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Catch 22 for govt: Deadline for promoting teachers ends Sunday

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SummaryFive days after a special CBI court in Delhi convicted former Haryana chief minister Om Prakash Chautala and 54 others for corruption in the recruitment of 3,206 schoolteachers

Five days after a special CBI court in Delhi convicted former Haryana chief minister Om Prakash Chautala and 54 others for corruption in the recruitment of 3,206 schoolteachers, the state government faces a peculiar dilemma: it has six more days to meet the deadline set by the Punjab and Haryana High Court to promote the same teachers.

The Haryana elementary education department on Monday summoned records of all affected teachers posted in schools across the state, but could not reach a decision on the next step. “We have not yet decided whether any action should be taken against those recruited in 2000, or whether they should be promoted. We are still waiting for a copy of the judgment of the CBI court in Delhi,” Abhey Singh Yadav, elementary education director, said.

The junior basic trained (JBT) teachers had moved the high court in December 2010 demanding promotions and seniority benefits from the government. On September 27, 2012, the court gave four months to the government to promote the eligible petitioners. The deadline runs out on January 27.

Roshan Lal Panwar, one of the petitioners, who is posted in Kaithal district, told The Indian Express, “I did not pay anyone for a job, and several others I know didn’t either. We were due to be promoted in 2008. But the government refused, citing pendency of a case pertaining to JBT recruitments of 2000, so 75 of us went to the high court. The court ruled in our favour but the state government is yet to act on it.”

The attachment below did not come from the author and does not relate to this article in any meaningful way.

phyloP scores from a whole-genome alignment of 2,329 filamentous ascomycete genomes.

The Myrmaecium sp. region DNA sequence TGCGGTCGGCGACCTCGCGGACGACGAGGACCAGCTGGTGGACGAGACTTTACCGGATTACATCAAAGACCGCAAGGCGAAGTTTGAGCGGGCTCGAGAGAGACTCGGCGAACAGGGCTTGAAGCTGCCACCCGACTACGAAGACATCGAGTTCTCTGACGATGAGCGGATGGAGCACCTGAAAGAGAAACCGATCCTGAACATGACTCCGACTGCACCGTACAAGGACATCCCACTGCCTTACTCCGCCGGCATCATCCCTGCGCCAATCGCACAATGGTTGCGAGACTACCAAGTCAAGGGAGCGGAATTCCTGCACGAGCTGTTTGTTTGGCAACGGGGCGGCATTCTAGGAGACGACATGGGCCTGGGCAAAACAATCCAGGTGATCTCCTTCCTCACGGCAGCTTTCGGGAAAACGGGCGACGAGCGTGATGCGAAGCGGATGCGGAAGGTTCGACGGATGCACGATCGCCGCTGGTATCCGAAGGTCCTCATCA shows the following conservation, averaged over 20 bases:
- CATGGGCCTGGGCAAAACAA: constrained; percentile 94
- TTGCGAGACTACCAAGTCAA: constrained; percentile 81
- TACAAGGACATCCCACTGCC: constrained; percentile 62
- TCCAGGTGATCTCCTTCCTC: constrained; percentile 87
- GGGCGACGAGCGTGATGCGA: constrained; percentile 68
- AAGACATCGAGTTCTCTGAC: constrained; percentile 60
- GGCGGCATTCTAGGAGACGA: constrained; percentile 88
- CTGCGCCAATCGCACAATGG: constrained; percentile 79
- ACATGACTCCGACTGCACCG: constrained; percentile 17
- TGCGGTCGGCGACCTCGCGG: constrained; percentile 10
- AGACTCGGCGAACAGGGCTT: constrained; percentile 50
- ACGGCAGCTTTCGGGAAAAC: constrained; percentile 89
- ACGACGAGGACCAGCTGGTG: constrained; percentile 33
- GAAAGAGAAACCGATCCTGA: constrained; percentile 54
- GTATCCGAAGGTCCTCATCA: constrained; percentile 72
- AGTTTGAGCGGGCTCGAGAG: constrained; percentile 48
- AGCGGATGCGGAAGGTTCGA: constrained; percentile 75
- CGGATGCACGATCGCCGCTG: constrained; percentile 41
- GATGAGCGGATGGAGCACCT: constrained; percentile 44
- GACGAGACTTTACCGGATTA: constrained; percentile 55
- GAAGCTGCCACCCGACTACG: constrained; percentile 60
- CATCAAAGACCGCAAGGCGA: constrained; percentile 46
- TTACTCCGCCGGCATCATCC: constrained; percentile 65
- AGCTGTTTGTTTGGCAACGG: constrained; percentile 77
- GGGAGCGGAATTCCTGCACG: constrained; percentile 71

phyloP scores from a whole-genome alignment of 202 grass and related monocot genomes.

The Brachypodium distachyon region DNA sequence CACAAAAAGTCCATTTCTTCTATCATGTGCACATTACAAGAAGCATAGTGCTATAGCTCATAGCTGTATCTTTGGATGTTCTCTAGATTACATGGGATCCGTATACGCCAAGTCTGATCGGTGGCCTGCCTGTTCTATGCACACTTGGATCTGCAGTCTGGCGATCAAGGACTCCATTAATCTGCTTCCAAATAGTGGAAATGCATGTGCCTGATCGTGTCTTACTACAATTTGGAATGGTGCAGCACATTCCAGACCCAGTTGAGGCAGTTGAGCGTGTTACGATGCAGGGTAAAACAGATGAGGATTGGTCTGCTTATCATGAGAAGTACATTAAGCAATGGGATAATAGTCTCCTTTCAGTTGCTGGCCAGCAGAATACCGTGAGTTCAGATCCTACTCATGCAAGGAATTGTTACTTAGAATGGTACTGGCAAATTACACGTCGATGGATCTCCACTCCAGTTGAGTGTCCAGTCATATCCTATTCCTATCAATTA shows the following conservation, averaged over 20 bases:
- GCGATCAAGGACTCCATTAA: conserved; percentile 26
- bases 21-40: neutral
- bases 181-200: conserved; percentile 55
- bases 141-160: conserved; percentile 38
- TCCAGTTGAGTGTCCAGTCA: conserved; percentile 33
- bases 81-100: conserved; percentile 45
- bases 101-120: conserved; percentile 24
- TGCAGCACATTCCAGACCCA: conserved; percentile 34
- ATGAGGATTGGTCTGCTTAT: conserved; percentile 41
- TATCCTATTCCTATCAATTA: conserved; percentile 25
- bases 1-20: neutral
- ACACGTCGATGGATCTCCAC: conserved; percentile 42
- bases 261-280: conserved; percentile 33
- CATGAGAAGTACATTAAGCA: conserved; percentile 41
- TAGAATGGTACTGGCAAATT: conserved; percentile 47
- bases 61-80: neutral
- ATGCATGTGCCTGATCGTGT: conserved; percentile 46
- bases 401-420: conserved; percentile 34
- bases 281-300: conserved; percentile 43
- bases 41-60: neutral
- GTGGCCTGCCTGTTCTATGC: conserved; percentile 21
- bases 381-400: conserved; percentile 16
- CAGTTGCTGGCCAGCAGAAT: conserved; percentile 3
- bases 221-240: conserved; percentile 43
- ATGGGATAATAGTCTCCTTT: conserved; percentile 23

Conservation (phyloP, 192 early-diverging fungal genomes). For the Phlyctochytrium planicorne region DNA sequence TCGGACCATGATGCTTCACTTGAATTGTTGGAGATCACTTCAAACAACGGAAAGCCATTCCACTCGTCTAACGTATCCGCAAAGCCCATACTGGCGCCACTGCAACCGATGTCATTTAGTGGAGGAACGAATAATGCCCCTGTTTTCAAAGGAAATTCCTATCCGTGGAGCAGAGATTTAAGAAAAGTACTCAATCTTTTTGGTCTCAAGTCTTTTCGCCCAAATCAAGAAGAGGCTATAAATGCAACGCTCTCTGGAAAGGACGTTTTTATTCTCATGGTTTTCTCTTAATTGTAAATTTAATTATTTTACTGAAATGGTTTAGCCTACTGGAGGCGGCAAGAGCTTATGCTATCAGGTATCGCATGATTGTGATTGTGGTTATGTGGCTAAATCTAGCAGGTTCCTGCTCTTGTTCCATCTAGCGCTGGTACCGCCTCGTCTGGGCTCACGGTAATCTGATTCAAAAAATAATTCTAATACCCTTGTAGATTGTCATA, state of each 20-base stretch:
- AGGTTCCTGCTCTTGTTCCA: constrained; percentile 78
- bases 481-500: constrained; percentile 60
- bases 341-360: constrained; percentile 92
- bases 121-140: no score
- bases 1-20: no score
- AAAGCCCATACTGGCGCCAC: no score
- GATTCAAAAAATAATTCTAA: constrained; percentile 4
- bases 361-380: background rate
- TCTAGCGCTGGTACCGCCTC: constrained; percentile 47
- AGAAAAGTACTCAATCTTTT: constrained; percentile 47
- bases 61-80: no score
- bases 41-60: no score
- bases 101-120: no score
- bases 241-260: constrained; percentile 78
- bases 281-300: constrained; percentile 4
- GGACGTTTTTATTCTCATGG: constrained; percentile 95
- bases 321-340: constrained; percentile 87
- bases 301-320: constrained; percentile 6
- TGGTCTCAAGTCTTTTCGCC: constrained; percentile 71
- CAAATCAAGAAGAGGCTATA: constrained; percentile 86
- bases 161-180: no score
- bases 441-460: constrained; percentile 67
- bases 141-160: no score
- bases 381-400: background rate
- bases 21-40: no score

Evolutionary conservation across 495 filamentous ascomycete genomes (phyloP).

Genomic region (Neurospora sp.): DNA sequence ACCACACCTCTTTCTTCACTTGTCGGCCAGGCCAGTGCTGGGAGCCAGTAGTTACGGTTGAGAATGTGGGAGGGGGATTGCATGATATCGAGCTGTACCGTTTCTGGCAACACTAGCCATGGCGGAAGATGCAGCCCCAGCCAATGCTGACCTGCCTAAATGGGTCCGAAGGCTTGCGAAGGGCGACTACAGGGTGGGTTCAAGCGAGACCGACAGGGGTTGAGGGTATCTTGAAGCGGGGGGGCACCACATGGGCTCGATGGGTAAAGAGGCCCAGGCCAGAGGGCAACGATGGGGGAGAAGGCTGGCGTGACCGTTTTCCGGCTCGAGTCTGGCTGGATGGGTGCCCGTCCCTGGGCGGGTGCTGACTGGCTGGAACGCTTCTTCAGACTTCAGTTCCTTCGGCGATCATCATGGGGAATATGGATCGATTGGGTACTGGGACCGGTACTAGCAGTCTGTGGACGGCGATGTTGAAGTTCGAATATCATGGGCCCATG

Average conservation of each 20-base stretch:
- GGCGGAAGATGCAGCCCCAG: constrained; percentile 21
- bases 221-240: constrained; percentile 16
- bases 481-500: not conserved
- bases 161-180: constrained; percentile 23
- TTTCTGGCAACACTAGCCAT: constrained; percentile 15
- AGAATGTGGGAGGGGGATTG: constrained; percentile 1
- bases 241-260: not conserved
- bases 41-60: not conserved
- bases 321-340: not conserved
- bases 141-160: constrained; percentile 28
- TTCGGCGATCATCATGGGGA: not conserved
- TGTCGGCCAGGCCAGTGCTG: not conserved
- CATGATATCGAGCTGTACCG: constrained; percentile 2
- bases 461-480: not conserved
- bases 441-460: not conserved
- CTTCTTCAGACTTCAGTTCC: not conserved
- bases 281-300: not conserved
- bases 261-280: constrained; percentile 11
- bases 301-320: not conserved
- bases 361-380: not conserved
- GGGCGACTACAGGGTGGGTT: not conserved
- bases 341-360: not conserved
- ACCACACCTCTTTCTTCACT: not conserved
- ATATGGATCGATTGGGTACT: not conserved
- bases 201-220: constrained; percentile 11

Another JBT teacher, Harikesh Dalal, posted at Jind, said, “The government has already checked our documents twice. Nothing objectionable was found. The test for our recruitment was conducted under Bansi Lal’s government, and we were recruited during Chautala’s regime. Is that why we are being tainted? There may be discrepancies in the recruitment, but all candidates can’t be made to suffer. The CBI should find the people who paid to get jobs.”

JBT teacher Baljit Punia, who is posted at Hisar, said, “The recruitment issue was more of a tussle between (the then director of primary education) Sanjiv Kumar and the Chautala government. We did not pay anyone to get jobs. We were never made a party to the case by any court. For the last 13 years we have been doing our duty.”

Several other cases pertaining to the same teachers recruitment scam are pending in courts, including

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